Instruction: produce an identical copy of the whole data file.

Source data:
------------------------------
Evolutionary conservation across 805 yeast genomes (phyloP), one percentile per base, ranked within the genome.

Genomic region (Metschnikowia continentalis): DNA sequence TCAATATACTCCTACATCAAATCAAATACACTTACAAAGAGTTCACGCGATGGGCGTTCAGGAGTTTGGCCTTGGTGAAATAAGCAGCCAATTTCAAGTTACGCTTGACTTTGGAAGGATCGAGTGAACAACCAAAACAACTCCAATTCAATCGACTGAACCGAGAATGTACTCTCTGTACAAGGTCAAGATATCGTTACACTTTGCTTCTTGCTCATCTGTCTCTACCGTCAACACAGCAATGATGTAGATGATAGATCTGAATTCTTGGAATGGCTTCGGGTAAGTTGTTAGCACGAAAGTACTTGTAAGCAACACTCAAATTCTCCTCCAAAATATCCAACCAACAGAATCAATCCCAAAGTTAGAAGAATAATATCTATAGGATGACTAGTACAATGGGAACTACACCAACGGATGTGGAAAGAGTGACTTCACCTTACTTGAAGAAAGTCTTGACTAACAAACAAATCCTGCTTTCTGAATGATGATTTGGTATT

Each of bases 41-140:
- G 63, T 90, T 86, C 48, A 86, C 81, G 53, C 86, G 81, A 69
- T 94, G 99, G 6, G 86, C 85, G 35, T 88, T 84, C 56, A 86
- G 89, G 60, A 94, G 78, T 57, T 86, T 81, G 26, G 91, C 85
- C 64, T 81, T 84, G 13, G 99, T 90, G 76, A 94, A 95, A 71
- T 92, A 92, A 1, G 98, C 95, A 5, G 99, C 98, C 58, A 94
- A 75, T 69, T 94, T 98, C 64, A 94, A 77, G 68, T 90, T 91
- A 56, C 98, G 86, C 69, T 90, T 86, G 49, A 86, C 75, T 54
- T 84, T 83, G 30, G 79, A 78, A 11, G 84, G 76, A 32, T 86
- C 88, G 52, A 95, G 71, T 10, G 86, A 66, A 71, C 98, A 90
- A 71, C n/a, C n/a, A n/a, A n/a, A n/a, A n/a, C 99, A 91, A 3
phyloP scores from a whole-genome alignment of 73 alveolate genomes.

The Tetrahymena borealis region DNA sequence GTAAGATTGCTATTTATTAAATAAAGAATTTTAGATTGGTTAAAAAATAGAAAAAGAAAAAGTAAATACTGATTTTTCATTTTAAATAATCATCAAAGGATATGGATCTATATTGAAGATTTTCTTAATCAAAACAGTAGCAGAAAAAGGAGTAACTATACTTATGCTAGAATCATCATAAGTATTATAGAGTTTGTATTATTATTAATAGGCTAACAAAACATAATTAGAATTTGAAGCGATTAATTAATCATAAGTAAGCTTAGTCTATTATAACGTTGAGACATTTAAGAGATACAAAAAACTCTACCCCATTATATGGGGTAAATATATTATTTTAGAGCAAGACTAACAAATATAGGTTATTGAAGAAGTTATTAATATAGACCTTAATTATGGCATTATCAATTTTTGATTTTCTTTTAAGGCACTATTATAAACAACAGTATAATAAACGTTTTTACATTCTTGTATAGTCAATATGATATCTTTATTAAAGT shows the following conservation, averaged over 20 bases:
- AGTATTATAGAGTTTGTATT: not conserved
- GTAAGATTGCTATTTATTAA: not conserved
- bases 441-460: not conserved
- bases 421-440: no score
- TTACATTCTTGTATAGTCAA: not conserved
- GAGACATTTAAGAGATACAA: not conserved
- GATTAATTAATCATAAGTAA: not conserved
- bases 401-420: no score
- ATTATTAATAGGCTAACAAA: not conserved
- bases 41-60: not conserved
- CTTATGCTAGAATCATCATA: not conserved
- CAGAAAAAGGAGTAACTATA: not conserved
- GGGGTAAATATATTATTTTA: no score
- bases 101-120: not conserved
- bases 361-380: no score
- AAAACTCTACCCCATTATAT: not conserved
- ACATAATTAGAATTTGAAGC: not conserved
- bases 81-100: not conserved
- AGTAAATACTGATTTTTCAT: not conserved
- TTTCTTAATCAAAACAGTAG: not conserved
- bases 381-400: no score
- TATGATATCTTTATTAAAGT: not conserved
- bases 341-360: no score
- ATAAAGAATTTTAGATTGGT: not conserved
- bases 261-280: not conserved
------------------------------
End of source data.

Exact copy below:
Evolutionary conservation across 805 yeast genomes (phyloP), one percentile per base, ranked within the genome.

Genomic region (Metschnikowia continentalis): DNA sequence TCAATATACTCCTACATCAAATCAAATACACTTACAAAGAGTTCACGCGATGGGCGTTCAGGAGTTTGGCCTTGGTGAAATAAGCAGCCAATTTCAAGTTACGCTTGACTTTGGAAGGATCGAGTGAACAACCAAAACAACTCCAATTCAATCGACTGAACCGAGAATGTACTCTCTGTACAAGGTCAAGATATCGTTACACTTTGCTTCTTGCTCATCTGTCTCTACCGTCAACACAGCAATGATGTAGATGATAGATCTGAATTCTTGGAATGGCTTCGGGTAAGTTGTTAGCACGAAAGTACTTGTAAGCAACACTCAAATTCTCCTCCAAAATATCCAACCAACAGAATCAATCCCAAAGTTAGAAGAATAATATCTATAGGATGACTAGTACAATGGGAACTACACCAACGGATGTGGAAAGAGTGACTTCACCTTACTTGAAGAAAGTCTTGACTAACAAACAAATCCTGCTTTCTGAATGATGATTTGGTATT

Each of bases 41-140:
- G 63, T 90, T 86, C 48, A 86, C 81, G 53, C 86, G 81, A 69
- T 94, G 99, G 6, G 86, C 85, G 35, T 88, T 84, C 56, A 86
- G 89, G 60, A 94, G 78, T 57, T 86, T 81, G 26, G 91, C 85
- C 64, T 81, T 84, G 13, G 99, T 90, G 76, A 94, A 95, A 71
- T 92, A 92, A 1, G 98, C 95, A 5, G 99, C 98, C 58, A 94
- A 75, T 69, T 94, T 98, C 64, A 94, A 77, G 68, T 90, T 91
- A 56, C 98, G 86, C 69, T 90, T 86, G 49, A 86, C 75, T 54
- T 84, T 83, G 30, G 79, A 78, A 11, G 84, G 76, A 32, T 86
- C 88, G 52, A 95, G 71, T 10, G 86, A 66, A 71, C 98, A 90
- A 71, C n/a, C n/a, A n/a, A n/a, A n/a, A n/a, C 99, A 91, A 3
phyloP scores from a whole-genome alignment of 73 alveolate genomes.

The Tetrahymena borealis region DNA sequence GTAAGATTGCTATTTATTAAATAAAGAATTTTAGATTGGTTAAAAAATAGAAAAAGAAAAAGTAAATACTGATTTTTCATTTTAAATAATCATCAAAGGATATGGATCTATATTGAAGATTTTCTTAATCAAAACAGTAGCAGAAAAAGGAGTAACTATACTTATGCTAGAATCATCATAAGTATTATAGAGTTTGTATTATTATTAATAGGCTAACAAAACATAATTAGAATTTGAAGCGATTAATTAATCATAAGTAAGCTTAGTCTATTATAACGTTGAGACATTTAAGAGATACAAAAAACTCTACCCCATTATATGGGGTAAATATATTATTTTAGAGCAAGACTAACAAATATAGGTTATTGAAGAAGTTATTAATATAGACCTTAATTATGGCATTATCAATTTTTGATTTTCTTTTAAGGCACTATTATAAACAACAGTATAATAAACGTTTTTACATTCTTGTATAGTCAATATGATATCTTTATTAAAGT shows the following conservation, averaged over 20 bases:
- AGTATTATAGAGTTTGTATT: not conserved
- GTAAGATTGCTATTTATTAA: not conserved
- bases 441-460: not conserved
- bases 421-440: no score
- TTACATTCTTGTATAGTCAA: not conserved
- GAGACATTTAAGAGATACAA: not conserved
- GATTAATTAATCATAAGTAA: not conserved
- bases 401-420: no score
- ATTATTAATAGGCTAACAAA: not conserved
- bases 41-60: not conserved
- CTTATGCTAGAATCATCATA: not conserved
- CAGAAAAAGGAGTAACTATA: not conserved
- GGGGTAAATATATTATTTTA: no score
- bases 101-120: not conserved
- bases 361-380: no score
- AAAACTCTACCCCATTATAT: not conserved
- ACATAATTAGAATTTGAAGC: not conserved
- bases 81-100: not conserved
- AGTAAATACTGATTTTTCAT: not conserved
- TTTCTTAATCAAAACAGTAG: not conserved
- bases 381-400: no score
- TATGATATCTTTATTAAAGT: not conserved
- bases 341-360: no score
- ATAAAGAATTTTAGATTGGT: not conserved
- bases 261-280: not conserved